Groups denounce plan to resume face-to-face classes during pandemic

"How will safety be ensured in the proposed resumption of face-to-face classes?"

The Alliance of Concerned Teachers (ACT) on Thursday, December 3, posed this question as government officials mulled over the proposed resumption of face-to-face classes in 2021.

"Many of our teachers and employees have been infected with COVID-19 due to the lack of safety measures in schools while they were required to report physically, these problems should be amply resolved first, lest we allow our students to suffer the same fate," ACT Secretary General Raymond Basilio said.

ACT raised concerns over the preparedness of schools in terms of facilities and protocols to ensure the safety of students should this plan be realized, noting that the country is still facing a classroom shortage and lacks health facilities in schools.

"How will the government ensure these given the big shortages in classrooms and teachers, the lack of water supply and hand washing facilities in schools, and the glaring absence of school nurses?" asked Basilio.

Classroom shortages have been a problem even before the pandemic. A class of 75 to 80 students were packed into one classroom supposedly meant for a class of only 40. To make up for the lack of classrooms, class shifting had been implemented to accommodate enrollees every year. (READ: Classroom shortages greet teachers, students in opening of classes)

On November 24, senators urged the Department of Education (DepEd) to consider resuming face-to-face classes, as they expressed apprehensions about whether students, especially those unable to take online classes, are able to retain much from the current modes of remote learning.

The Department of Health (DOH) said on Wednesday that it was open to resuming face-to-face classes in the Philippines, but only in areas where there is "low to minimal risk" of coronavirus cases.


Student group Samahan ng Progresibong Kabataan (SPARK) said that the proposal to resume face-to-face classes in the middle of a pandemic is "illogical."

"Until there is no presence of greater health infrastructures in schools and free mass testing and contract tracing are properly implemented, the lives of not just the students alone but also their families and teachers will be at stake if the resumption of physical classes is immediately implemented," said SPARK spokesperson John Lazaro.

"How will DepEd and the entire Duterte regime take accountability if students become carriers of the deadly disease?" Lazaro asked.

SPARK reiterated its demand for an academic freeze until January 2021. (READ: The personal is political: Student leaders take their voices to the streets)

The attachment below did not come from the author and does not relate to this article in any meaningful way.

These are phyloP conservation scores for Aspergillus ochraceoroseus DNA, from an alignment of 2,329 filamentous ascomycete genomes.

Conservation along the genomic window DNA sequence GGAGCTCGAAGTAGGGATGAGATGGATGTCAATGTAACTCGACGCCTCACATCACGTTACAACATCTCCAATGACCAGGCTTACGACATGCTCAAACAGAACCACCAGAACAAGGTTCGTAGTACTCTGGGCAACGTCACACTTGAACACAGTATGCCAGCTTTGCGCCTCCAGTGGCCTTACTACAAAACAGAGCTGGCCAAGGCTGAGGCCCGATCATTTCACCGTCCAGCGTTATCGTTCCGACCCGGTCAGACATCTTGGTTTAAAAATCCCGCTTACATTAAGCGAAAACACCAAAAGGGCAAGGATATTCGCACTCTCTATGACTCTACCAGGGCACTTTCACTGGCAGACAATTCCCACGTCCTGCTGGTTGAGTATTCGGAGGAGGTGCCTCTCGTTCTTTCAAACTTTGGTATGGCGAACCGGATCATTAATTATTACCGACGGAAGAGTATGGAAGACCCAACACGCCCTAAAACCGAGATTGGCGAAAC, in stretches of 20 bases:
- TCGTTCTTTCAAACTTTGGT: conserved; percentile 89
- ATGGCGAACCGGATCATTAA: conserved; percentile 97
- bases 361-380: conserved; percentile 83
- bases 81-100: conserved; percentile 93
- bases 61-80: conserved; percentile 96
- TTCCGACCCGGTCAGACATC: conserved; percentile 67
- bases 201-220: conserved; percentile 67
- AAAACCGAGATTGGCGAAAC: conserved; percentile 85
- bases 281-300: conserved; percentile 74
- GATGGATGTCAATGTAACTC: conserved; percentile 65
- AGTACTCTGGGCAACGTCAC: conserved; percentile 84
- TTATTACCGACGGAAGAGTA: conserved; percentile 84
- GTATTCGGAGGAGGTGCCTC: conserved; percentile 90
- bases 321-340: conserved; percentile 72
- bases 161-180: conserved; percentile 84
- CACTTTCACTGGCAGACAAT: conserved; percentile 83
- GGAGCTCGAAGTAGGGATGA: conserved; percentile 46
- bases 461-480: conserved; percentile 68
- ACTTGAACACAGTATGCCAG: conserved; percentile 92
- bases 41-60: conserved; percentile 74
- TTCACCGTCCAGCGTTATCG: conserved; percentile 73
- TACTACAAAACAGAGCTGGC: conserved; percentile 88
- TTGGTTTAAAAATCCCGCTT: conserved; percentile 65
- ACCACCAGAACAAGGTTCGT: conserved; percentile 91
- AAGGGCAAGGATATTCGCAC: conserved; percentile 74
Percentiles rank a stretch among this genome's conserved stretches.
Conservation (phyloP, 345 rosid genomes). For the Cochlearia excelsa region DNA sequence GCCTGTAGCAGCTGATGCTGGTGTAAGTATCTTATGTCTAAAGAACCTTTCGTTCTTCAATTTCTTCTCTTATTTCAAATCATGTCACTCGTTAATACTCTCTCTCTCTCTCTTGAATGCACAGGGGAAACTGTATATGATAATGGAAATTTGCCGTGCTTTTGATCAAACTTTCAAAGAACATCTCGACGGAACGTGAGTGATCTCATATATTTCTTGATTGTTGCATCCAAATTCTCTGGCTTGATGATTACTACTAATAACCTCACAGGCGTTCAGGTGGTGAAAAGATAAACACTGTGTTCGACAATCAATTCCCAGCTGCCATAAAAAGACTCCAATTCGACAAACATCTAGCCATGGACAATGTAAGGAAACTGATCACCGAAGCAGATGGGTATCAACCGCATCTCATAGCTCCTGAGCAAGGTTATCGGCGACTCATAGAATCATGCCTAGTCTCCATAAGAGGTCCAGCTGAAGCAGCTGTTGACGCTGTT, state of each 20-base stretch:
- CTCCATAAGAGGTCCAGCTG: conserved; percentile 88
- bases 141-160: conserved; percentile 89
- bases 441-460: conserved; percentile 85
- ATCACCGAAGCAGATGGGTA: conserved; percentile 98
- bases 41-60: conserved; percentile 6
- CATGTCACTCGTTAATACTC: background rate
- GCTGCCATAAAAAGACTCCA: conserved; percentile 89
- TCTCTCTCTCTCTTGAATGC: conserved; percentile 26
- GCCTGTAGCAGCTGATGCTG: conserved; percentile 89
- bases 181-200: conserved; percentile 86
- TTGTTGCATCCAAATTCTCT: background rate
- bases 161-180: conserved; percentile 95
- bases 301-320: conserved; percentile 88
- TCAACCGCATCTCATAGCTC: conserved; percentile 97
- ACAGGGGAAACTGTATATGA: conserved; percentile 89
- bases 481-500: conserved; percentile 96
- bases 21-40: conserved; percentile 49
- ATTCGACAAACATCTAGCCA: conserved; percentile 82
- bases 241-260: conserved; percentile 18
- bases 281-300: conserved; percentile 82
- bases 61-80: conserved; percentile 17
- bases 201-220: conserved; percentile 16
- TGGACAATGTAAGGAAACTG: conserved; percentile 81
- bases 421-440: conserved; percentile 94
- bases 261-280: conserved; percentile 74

"We demand for the national government to subsidize the internet and gadgets to be used by all students and teachers, as well as to properly prepare for a truly safe return to physical classes through vastly improving health infrastructure in all schools, ensuring safe and accessible mass transport, and other health measures to make it possible," SPARK said in a statement. (READ: No student left behind? During pandemic, education 'only for those who can afford')

In August, the DepEd drew public ire after saying that it has no budget allotted for the treatment of teachers who contract COVID-19. Instead, teachers could seek assistance from the Philippine Health Insurance Corporation should they get infected with the deadly disease. (READ: No budget for treatment of teachers with coronavirus – DepEd official)

Education Secretary Leonor Briones said in a press briefing on November 24 said that DepEd was studying the possibility of conducting "limited" face-to-face classes in 2021, given the recent developments on the COVID-19 vaccine.

Briones added that DepEd was preparing a report to get a clearance from the DOH and the government coronavirus task force, noting that this would only be done in "absolutely safe areas."

Schools in the country opened in the middle of the pandemic using distance learning – a mix of online learning and modules – following President Rodrigo Duterte's directive to suspend face-to-face classes until a coronavirus vaccine becomes available. –

Bonz Magsambol

Bonz Magsambol is a multimedia reporter for Rappler, covering health, education, and social welfare. He first joined Rappler as a social media producer in 2016.